ROME — In his annual Lenten message, Pope Francis warned the “proud, rich, and powerful” that if they ignore the poor at their door — who represent Christ himself — they’ll end up in the solitude of hell.
The pope’s annual message was an appeal for all Christians to use the 40-day season that starts Feb. 10 leading up to Easter to “overcome our existential alienation” by listening to God and practicing the spiritual and corporal works of mercy.
According to the Gospel, Francis wrote, those who feed the hungry, clothe the naked, shelter the homeless, visit the infirm, give counsel, and practice forgiveness do so as though to Christ himself.
“By touching the flesh of the crucified Jesus in the suffering, sinners can receive the gift of realizing that they, too, are poor and in need,” Francis wrote.
Christ becomes visible in the tortured, the crushed, the scourged, the malnourished, and the exiled, he wrote, and particularly in those who around the world who suffer for their faith.
It’s only through works of mercy that the powerful and wealthy can be embraced and loved by Jesus, who was crucified and rose for them, the pope said.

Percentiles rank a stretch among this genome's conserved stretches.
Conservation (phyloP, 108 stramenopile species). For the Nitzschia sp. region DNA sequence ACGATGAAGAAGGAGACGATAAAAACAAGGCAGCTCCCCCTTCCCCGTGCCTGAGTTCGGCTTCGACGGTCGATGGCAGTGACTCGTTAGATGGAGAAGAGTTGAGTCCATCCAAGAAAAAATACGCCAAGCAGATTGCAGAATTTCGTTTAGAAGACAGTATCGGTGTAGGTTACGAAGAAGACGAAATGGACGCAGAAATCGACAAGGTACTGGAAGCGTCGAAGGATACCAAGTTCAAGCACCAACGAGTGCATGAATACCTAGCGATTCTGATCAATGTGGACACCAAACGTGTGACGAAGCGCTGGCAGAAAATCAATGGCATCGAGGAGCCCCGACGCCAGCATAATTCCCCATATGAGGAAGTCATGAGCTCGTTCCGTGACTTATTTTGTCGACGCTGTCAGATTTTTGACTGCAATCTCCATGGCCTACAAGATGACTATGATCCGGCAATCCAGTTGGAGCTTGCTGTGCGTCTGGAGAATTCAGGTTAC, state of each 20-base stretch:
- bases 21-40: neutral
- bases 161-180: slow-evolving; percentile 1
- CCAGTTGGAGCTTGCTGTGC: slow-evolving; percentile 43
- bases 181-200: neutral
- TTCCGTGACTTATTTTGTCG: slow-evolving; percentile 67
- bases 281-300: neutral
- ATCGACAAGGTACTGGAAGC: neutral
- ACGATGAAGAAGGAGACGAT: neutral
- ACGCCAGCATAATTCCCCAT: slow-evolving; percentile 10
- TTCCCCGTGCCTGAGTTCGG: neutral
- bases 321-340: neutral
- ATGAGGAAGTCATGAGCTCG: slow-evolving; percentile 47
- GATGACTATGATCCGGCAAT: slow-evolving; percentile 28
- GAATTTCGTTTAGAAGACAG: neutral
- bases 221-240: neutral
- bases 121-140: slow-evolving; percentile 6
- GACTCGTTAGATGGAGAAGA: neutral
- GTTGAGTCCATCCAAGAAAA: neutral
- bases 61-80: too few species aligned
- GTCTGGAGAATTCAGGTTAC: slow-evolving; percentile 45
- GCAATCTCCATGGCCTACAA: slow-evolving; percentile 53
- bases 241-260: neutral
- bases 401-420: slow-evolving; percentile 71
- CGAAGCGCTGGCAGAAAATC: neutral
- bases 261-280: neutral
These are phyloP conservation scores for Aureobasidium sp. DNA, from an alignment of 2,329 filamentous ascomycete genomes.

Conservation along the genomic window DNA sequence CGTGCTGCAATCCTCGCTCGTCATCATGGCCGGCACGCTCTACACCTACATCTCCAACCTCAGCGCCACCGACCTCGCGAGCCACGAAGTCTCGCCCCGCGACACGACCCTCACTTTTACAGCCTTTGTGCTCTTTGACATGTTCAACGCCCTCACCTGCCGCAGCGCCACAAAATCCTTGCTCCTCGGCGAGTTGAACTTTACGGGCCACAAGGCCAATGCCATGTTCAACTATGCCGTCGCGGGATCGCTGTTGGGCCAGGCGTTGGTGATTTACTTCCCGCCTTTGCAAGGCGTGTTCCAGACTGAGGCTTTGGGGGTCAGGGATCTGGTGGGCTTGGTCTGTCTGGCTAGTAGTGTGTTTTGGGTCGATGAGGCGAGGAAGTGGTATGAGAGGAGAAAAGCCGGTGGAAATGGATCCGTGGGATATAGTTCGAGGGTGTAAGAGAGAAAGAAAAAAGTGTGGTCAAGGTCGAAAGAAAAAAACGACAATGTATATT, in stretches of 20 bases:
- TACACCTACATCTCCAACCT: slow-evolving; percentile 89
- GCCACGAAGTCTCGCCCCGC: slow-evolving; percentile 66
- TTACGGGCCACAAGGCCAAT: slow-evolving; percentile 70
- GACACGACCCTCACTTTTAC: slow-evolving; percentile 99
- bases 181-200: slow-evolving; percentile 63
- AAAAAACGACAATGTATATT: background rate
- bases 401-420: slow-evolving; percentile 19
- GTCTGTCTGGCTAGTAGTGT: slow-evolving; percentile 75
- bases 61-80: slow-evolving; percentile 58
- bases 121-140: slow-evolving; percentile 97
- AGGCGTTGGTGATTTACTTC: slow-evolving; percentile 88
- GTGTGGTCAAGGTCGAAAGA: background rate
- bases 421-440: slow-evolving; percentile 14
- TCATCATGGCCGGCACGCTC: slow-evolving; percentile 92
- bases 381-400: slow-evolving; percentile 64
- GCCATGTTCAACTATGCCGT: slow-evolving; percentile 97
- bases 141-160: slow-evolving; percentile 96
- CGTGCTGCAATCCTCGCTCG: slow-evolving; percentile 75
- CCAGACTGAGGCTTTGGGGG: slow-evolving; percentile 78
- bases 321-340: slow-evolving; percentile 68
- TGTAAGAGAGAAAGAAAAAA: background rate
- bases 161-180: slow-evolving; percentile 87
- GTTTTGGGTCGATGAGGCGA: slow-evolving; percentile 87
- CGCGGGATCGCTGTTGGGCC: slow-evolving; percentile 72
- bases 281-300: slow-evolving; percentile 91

Christ’s love, he wrote, is the answer “to that yearning for infinite happiness and love that we think we can satisfy with the idols of knowledge, power, and riches.”
“Yet the danger always remains that by a constant refusal to open the doors of their hearts to Christ who knocks on them in the poor, the proud, rich, and powerful will end up condemning themselves and plunging into the eternal abyss of solitude which is Hell.”
Francis wrote that there are some who “consider themselves rich, but they are actually the poorest of the poor” because they’re slaves of sin, using wealth and power not in service of God and others, “but to stifle within their hearts the profound sense that they, too, are only poor beggars.”
“The greater their power and wealth, the more this blindness and deception can grow,” to the point of being blind to Christ, “who through the poor pleads for our conversion,” he wrote.
The works of mercy Francis is promoting this Lenten season and throughout the Holy Year of Mercy are intended to foster both penance and charity, and are traditionally divided into “corporal” and “spiritual.”
Those corporal works are:
- Feeding the hungry
- Visiting the sick
- Clothing the naked
- Giving drink to the thirsty
- Sheltering the homeless
- Visiting prisoners
- Burying the dead
The spiritual works of mercy are:
- Instructing the ignorant
- Counseling the doubtful
- Admonishing the sinner
- Comforting the afflicted
- Forgiving offenses
- Bearing wrongs patiently
- Praying for the living and the dead
Lent is a 40-day period of fasting, prayer, and repentance that begins on Ash Wednesday and serves as preparation for Easter Sunday, March 27. For Latin-rite Catholics, this year it begins Feb. 10.